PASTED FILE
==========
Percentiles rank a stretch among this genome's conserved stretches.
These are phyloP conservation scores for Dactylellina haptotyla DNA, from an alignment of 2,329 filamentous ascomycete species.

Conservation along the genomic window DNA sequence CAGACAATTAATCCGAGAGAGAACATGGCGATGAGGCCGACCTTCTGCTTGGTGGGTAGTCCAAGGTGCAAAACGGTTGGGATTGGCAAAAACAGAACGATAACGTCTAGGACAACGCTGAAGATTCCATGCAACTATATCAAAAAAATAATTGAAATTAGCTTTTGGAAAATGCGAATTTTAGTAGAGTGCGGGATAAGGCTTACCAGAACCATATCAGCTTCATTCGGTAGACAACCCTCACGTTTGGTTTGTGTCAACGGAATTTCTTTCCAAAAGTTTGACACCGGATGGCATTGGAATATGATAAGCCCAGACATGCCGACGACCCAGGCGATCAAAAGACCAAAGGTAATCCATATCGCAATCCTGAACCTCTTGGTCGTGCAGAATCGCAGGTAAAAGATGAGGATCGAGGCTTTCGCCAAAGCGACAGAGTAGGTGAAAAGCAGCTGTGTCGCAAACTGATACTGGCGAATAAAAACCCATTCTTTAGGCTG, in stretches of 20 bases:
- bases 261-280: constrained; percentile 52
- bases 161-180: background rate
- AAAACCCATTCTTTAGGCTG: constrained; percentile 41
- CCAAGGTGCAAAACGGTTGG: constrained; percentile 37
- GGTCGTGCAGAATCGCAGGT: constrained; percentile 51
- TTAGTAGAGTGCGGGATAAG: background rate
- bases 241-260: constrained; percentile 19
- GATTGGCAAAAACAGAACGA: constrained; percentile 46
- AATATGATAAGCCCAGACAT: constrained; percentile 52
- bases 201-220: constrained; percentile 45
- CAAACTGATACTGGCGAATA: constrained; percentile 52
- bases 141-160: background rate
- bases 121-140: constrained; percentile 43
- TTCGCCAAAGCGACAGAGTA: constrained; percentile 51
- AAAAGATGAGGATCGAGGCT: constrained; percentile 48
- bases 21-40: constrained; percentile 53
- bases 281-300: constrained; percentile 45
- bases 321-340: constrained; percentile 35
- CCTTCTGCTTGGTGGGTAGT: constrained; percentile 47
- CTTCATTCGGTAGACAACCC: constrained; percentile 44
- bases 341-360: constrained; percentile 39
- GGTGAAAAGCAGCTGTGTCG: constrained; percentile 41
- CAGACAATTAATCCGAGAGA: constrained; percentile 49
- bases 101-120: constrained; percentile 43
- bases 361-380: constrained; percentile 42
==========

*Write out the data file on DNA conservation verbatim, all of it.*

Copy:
Percentiles rank a stretch among this genome's conserved stretches.
These are phyloP conservation scores for Dactylellina haptotyla DNA, from an alignment of 2,329 filamentous ascomycete species.

Conservation along the genomic window DNA sequence CAGACAATTAATCCGAGAGAGAACATGGCGATGAGGCCGACCTTCTGCTTGGTGGGTAGTCCAAGGTGCAAAACGGTTGGGATTGGCAAAAACAGAACGATAACGTCTAGGACAACGCTGAAGATTCCATGCAACTATATCAAAAAAATAATTGAAATTAGCTTTTGGAAAATGCGAATTTTAGTAGAGTGCGGGATAAGGCTTACCAGAACCATATCAGCTTCATTCGGTAGACAACCCTCACGTTTGGTTTGTGTCAACGGAATTTCTTTCCAAAAGTTTGACACCGGATGGCATTGGAATATGATAAGCCCAGACATGCCGACGACCCAGGCGATCAAAAGACCAAAGGTAATCCATATCGCAATCCTGAACCTCTTGGTCGTGCAGAATCGCAGGTAAAAGATGAGGATCGAGGCTTTCGCCAAAGCGACAGAGTAGGTGAAAAGCAGCTGTGTCGCAAACTGATACTGGCGAATAAAAACCCATTCTTTAGGCTG, in stretches of 20 bases:
- bases 261-280: constrained; percentile 52
- bases 161-180: background rate
- AAAACCCATTCTTTAGGCTG: constrained; percentile 41
- CCAAGGTGCAAAACGGTTGG: constrained; percentile 37
- GGTCGTGCAGAATCGCAGGT: constrained; percentile 51
- TTAGTAGAGTGCGGGATAAG: background rate
- bases 241-260: constrained; percentile 19
- GATTGGCAAAAACAGAACGA: constrained; percentile 46
- AATATGATAAGCCCAGACAT: constrained; percentile 52
- bases 201-220: constrained; percentile 45
- CAAACTGATACTGGCGAATA: constrained; percentile 52
- bases 141-160: background rate
- bases 121-140: constrained; percentile 43
- TTCGCCAAAGCGACAGAGTA: constrained; percentile 51
- AAAAGATGAGGATCGAGGCT: constrained; percentile 48
- bases 21-40: constrained; percentile 53
- bases 281-300: constrained; percentile 45
- bases 321-340: constrained; percentile 35
- CCTTCTGCTTGGTGGGTAGT: constrained; percentile 47
- CTTCATTCGGTAGACAACCC: constrained; percentile 44
- bases 341-360: constrained; percentile 39
- GGTGAAAAGCAGCTGTGTCG: constrained; percentile 41
- CAGACAATTAATCCGAGAGA: constrained; percentile 49
- bases 101-120: constrained; percentile 43
- bases 361-380: constrained; percentile 42